W3C Standards

The World Wide Web Consortium (W3C) is an international community that develops open standards to ensure the long-term growth of the Web

Having a website that adheres to the W3C standards means the code behind the site you see in the browser window is all correct and compliant to set down rules.

Checking that a page “displays fine” in several contemporary browsers may be a reasonable insurance that the page will “work” today, but it does not guarantee that it will work tomorrow.

One of the simplest ways to check whether a page is built in accordance with Web standards is to carry out a validation test on the W3C website. Validation provides one of the most reliable guarantees that future Web platforms will handle a page as designed.

W3C Standards

The benefits of W3C Standards

  • Decreases development and maintenance costs
  • Improves accessibility
  • Can decrease your hosting costs
  • Search engine placement can rise
  • Increase income through the web site

Complying with web standards can give your web pages greater visibility in web searches. The coding and structure present in a compliant web page makes it easy for search engines to access and evaluate the information so that they get indexed more accurately.

Compliant sites can be easily converted to other formats allowing for simplified migration to new systems, hardware as well as software, including devices such as mobile phones and PDAs.

W3C complaint pages not only allow the web to be used by people with disabilities, but also allow web pages to be understood by people using browsers other than the usual ones. These include voice browsers that read web pages aloud to people with sight impairments, Braille browsers that translate text into Braille, hand-held browsers with very little monitor space, teletext displays, and other unusual output devices.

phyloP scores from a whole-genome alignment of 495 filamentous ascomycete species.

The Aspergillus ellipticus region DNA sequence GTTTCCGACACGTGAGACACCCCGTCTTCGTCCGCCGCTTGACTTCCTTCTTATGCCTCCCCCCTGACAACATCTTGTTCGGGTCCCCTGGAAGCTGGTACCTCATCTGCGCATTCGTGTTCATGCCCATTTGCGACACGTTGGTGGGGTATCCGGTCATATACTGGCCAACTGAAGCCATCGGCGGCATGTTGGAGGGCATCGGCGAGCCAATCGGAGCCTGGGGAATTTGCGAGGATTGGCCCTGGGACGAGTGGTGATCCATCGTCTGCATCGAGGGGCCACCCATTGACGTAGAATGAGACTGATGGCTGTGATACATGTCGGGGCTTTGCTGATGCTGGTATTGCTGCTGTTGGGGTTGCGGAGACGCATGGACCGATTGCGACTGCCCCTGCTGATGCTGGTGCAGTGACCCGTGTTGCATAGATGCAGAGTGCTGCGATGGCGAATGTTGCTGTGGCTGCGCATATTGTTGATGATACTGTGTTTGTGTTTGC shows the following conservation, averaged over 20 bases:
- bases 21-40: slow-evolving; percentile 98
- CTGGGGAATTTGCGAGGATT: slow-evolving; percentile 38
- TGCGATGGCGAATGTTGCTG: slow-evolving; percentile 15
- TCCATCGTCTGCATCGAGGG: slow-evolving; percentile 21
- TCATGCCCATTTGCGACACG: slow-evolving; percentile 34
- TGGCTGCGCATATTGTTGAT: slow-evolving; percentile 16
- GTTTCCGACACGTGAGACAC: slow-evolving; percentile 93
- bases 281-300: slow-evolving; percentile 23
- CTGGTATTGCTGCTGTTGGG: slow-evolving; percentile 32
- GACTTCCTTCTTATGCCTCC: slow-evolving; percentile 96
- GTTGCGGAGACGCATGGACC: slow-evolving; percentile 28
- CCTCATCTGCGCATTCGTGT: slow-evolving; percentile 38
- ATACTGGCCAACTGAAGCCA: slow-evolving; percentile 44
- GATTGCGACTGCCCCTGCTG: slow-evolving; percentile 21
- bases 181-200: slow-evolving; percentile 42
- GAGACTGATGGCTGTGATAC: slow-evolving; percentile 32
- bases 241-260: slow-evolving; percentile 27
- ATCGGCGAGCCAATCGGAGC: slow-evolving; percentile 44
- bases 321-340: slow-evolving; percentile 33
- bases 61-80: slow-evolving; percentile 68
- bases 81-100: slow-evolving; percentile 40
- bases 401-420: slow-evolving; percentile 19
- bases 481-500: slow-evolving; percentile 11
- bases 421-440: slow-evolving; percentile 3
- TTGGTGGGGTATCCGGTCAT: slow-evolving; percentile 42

A website may go through several teams of designers during its lifetime; therefore it is important that those people are able to comprehend the code and to edit it easily. Web standards offer a set of rules that every Web developer can follow, understand, and become familiar with: When one developer designs a site to the standards, another will be able to pick up where the former left off.

A major consequence of ignoring standards is that you will restrict access to your site.

For a business site, denying access to even small portions of a target audience can make a big difference to your profit margin.

For an educational site, it makes sense to allow access not only to affluent, able-bodied school-children with graphical browsers, but also to children in regions with poorly-developed infrastructure who are best served by text-only browsing, or disabled students using specialised browsers.